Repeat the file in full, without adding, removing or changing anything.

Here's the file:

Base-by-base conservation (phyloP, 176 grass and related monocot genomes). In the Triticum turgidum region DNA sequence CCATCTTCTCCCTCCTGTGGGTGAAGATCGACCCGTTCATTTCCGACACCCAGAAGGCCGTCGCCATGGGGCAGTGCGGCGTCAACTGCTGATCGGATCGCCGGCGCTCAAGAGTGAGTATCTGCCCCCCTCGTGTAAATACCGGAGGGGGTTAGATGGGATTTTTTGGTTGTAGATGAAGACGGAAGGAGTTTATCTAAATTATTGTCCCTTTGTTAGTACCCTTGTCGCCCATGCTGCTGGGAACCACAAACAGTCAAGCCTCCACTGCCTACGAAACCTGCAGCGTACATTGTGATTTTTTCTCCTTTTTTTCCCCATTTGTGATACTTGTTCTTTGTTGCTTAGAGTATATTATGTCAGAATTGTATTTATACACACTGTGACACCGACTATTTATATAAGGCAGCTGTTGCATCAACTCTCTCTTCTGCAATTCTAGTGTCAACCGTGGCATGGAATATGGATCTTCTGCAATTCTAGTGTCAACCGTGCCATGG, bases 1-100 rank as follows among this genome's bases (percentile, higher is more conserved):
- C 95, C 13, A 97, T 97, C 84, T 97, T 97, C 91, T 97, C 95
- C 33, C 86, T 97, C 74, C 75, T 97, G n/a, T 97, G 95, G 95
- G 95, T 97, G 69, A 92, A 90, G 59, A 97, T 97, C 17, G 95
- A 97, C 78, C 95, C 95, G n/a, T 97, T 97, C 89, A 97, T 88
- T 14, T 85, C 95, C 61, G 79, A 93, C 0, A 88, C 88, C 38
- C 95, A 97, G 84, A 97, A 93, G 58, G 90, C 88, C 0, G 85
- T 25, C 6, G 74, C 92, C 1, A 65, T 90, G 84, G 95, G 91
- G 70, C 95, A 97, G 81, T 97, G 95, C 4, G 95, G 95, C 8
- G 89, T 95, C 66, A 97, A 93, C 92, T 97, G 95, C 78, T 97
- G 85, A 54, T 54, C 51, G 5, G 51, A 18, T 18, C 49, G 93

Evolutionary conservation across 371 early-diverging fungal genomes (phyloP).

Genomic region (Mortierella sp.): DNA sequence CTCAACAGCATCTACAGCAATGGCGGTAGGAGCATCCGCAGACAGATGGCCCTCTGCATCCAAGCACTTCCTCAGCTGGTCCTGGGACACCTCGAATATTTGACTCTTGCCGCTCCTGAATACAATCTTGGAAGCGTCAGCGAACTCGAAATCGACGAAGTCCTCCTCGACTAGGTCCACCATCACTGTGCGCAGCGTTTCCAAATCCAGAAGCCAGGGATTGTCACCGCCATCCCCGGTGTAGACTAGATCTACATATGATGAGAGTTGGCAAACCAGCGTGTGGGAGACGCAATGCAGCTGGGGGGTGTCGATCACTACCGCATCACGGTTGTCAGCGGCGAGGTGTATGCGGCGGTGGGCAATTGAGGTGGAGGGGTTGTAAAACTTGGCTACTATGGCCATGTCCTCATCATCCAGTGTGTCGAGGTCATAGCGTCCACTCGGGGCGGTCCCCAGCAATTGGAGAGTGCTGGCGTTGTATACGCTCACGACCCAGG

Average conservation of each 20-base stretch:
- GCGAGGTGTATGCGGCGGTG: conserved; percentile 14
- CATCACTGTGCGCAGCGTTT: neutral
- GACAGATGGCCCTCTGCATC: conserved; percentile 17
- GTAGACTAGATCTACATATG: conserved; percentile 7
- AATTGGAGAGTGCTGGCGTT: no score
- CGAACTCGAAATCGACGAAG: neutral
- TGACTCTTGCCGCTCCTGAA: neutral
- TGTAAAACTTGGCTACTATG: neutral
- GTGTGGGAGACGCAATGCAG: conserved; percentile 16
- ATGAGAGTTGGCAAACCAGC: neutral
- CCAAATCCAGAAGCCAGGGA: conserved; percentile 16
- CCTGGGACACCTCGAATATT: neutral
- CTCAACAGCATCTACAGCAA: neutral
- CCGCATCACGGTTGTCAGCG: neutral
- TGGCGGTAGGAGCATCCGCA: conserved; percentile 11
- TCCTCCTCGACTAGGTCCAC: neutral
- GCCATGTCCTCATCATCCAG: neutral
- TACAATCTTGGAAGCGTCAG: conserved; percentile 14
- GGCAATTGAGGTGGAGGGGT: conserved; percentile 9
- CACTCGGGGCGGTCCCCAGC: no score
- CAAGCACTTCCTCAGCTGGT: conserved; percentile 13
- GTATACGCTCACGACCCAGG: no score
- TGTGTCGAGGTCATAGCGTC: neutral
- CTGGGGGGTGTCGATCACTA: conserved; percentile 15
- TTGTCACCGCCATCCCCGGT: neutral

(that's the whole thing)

Base-by-base conservation (phyloP, 176 grass and related monocot genomes). In the Triticum turgidum region DNA sequence CCATCTTCTCCCTCCTGTGGGTGAAGATCGACCCGTTCATTTCCGACACCCAGAAGGCCGTCGCCATGGGGCAGTGCGGCGTCAACTGCTGATCGGATCGCCGGCGCTCAAGAGTGAGTATCTGCCCCCCTCGTGTAAATACCGGAGGGGGTTAGATGGGATTTTTTGGTTGTAGATGAAGACGGAAGGAGTTTATCTAAATTATTGTCCCTTTGTTAGTACCCTTGTCGCCCATGCTGCTGGGAACCACAAACAGTCAAGCCTCCACTGCCTACGAAACCTGCAGCGTACATTGTGATTTTTTCTCCTTTTTTTCCCCATTTGTGATACTTGTTCTTTGTTGCTTAGAGTATATTATGTCAGAATTGTATTTATACACACTGTGACACCGACTATTTATATAAGGCAGCTGTTGCATCAACTCTCTCTTCTGCAATTCTAGTGTCAACCGTGGCATGGAATATGGATCTTCTGCAATTCTAGTGTCAACCGTGCCATGG, bases 1-100 rank as follows among this genome's bases (percentile, higher is more conserved):
- C 95, C 13, A 97, T 97, C 84, T 97, T 97, C 91, T 97, C 95
- C 33, C 86, T 97, C 74, C 75, T 97, G n/a, T 97, G 95, G 95
- G 95, T 97, G 69, A 92, A 90, G 59, A 97, T 97, C 17, G 95
- A 97, C 78, C 95, C 95, G n/a, T 97, T 97, C 89, A 97, T 88
- T 14, T 85, C 95, C 61, G 79, A 93, C 0, A 88, C 88, C 38
- C 95, A 97, G 84, A 97, A 93, G 58, G 90, C 88, C 0, G 85
- T 25, C 6, G 74, C 92, C 1, A 65, T 90, G 84, G 95, G 91
- G 70, C 95, A 97, G 81, T 97, G 95, C 4, G 95, G 95, C 8
- G 89, T 95, C 66, A 97, A 93, C 92, T 97, G 95, C 78, T 97
- G 85, A 54, T 54, C 51, G 5, G 51, A 18, T 18, C 49, G 93

Evolutionary conservation across 371 early-diverging fungal genomes (phyloP).

Genomic region (Mortierella sp.): DNA sequence CTCAACAGCATCTACAGCAATGGCGGTAGGAGCATCCGCAGACAGATGGCCCTCTGCATCCAAGCACTTCCTCAGCTGGTCCTGGGACACCTCGAATATTTGACTCTTGCCGCTCCTGAATACAATCTTGGAAGCGTCAGCGAACTCGAAATCGACGAAGTCCTCCTCGACTAGGTCCACCATCACTGTGCGCAGCGTTTCCAAATCCAGAAGCCAGGGATTGTCACCGCCATCCCCGGTGTAGACTAGATCTACATATGATGAGAGTTGGCAAACCAGCGTGTGGGAGACGCAATGCAGCTGGGGGGTGTCGATCACTACCGCATCACGGTTGTCAGCGGCGAGGTGTATGCGGCGGTGGGCAATTGAGGTGGAGGGGTTGTAAAACTTGGCTACTATGGCCATGTCCTCATCATCCAGTGTGTCGAGGTCATAGCGTCCACTCGGGGCGGTCCCCAGCAATTGGAGAGTGCTGGCGTTGTATACGCTCACGACCCAGG

Average conservation of each 20-base stretch:
- GCGAGGTGTATGCGGCGGTG: conserved; percentile 14
- CATCACTGTGCGCAGCGTTT: neutral
- GACAGATGGCCCTCTGCATC: conserved; percentile 17
- GTAGACTAGATCTACATATG: conserved; percentile 7
- AATTGGAGAGTGCTGGCGTT: no score
- CGAACTCGAAATCGACGAAG: neutral
- TGACTCTTGCCGCTCCTGAA: neutral
- TGTAAAACTTGGCTACTATG: neutral
- GTGTGGGAGACGCAATGCAG: conserved; percentile 16
- ATGAGAGTTGGCAAACCAGC: neutral
- CCAAATCCAGAAGCCAGGGA: conserved; percentile 16
- CCTGGGACACCTCGAATATT: neutral
- CTCAACAGCATCTACAGCAA: neutral
- CCGCATCACGGTTGTCAGCG: neutral
- TGGCGGTAGGAGCATCCGCA: conserved; percentile 11
- TCCTCCTCGACTAGGTCCAC: neutral
- GCCATGTCCTCATCATCCAG: neutral
- TACAATCTTGGAAGCGTCAG: conserved; percentile 14
- GGCAATTGAGGTGGAGGGGT: conserved; percentile 9
- CACTCGGGGCGGTCCCCAGC: no score
- CAAGCACTTCCTCAGCTGGT: conserved; percentile 13
- GTATACGCTCACGACCCAGG: no score
- TGTGTCGAGGTCATAGCGTC: neutral
- CTGGGGGGTGTCGATCACTA: conserved; percentile 15
- TTGTCACCGCCATCCCCGGT: neutral